(Dutch
Dutch language
Dutch is a West Germanic language and the native language of the majority of the population of the Netherlands, Belgium, and Suriname, the three member states of the Dutch Language Union. Most speakers live in the European Union, where it is a first language for about 23 million and a second...

), Brussels
Brussels
Brussels , officially the Brussels Region or Brussels-Capital Region , is the capital of Belgium and the de facto capital of the European Union...

 (bilingual, certain peculiarities of competence, also the only region not comprising any of the 10 provinces) and Wallonia (French
French language
French is a Romance language spoken as a first language in France, the Romandy region in Switzerland, Wallonia and Brussels in Belgium, Monaco, the regions of Quebec and Acadia in Canada, and by various communities elsewhere. Second-language speakers of French are distributed throughout many parts...

)—and three cultural communities—Flemish (Dutch, competent in Flanders and for the Dutch-speaking inhabitants of Brussels), Francophone (French, for Wallonia and for Francophones in Brussels) and German (for speakers of that language in a few designated municipalities in the east of the Walloon Region, living alongside Francophones but under two different regimes)
  • Vlaams Parliament ("Flemish Parliament
    Flemish Parliament
    The Flemish Parliament constitutes the legislative power in Flanders, for matters which fall within the competence of Flanders, both as a geographic region and a cultural community of Belgium The Flemish Parliament (Dutch: , and formerly called Flemish Council or Vlaamse Raad) constitutes the...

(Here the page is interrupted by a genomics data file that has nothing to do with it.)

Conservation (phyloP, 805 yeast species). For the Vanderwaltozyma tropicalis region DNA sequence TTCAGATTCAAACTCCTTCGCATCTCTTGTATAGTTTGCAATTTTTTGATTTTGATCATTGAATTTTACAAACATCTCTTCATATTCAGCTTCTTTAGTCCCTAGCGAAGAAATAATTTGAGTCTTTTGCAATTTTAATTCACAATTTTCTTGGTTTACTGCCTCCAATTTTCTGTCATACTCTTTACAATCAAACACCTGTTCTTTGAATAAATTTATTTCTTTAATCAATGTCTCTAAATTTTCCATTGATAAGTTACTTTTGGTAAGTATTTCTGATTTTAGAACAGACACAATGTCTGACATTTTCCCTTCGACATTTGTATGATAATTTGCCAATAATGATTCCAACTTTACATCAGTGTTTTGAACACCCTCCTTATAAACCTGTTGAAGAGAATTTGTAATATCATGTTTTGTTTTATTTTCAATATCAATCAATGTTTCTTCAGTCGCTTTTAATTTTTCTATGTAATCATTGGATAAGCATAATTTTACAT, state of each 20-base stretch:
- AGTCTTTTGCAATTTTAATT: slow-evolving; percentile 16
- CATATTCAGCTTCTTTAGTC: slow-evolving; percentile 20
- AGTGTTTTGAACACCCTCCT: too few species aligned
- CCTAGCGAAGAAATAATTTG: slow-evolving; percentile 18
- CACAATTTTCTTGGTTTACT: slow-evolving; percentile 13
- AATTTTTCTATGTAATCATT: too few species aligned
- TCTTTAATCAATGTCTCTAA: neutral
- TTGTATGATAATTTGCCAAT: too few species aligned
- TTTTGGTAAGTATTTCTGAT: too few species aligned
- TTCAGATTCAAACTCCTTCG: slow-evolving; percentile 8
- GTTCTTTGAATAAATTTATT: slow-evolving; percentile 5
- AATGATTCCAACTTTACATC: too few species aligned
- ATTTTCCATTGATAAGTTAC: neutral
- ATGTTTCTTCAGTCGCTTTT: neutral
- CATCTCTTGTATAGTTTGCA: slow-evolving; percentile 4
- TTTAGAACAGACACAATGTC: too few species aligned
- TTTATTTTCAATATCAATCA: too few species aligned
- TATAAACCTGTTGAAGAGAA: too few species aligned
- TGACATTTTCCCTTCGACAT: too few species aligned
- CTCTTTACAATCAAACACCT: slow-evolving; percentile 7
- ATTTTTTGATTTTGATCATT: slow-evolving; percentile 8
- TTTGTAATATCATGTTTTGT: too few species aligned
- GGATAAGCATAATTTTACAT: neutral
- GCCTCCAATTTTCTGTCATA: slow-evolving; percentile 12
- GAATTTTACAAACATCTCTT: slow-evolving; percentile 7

"; originally styled Vlaamse Raad "Flemish Council") served both the Flemish Community (whose same it uses) and, in application of a Belgian constitutional option, of the region of Flanders (in all matters of regional competence, its decisions have no effect in Brussels)
  • Parliament of the French Community
  • parliament of the German Community
    Parliament of the German-speaking Community
    The Parliament of the German-speaking Community is the legislative assembly of the German-speaking Community of Belgium based in Eupen.The most important tasks of the Parliament of the German-speaking Community include the election and the supervision of the Government of the German-speaking...

  • parliament of the Walloon region
    Walloon Parliament
    The Walloon Parliament , formerly the Walloon Regional Council , is the Parliament of the Walloon Region, commonly called Wallonia, one of the self-governing Regions of Belgium with Flanders and the Brussels-Capital Region...

  • parliament of the Brussels 'capital' region
    Brussels Parliament
    The Parliament of the Brussels-Capital Region , is the governing body of the Brussels-Capital Region, one of the three regions of Belgium...

    ;
within the capital's regional assembly however, there also exist two so-called Community Commissions (fixed numbers, not an automatic repartition of the regional assembly), a Dutch-speaking one
Flemish Community Commission
The Vlaamse Gemeenschapscommissie is the local representative of the Flemish authorities in the Brussels-Capital Region, one of the three regions of Belgium...

 and a Francophone one
French Community Commission
The Commission communautaire française is the local representative of the French-speaking authorities in the Brussels-Capital Region, one of the three regions of Belgium....

, for various matters split up by linguistic community but under Brussels' regional competence, and even 'joint community commissions' consisting of both for certain institutions that could be split up but are not.

United Kingdom

  • Parliament of the United Kingdom
    Parliament of the United Kingdom
    The Parliament of the United Kingdom of Great Britain and Northern Ireland is the supreme legislative body in the United Kingdom, British Crown dependencies and British overseas territories, located in London...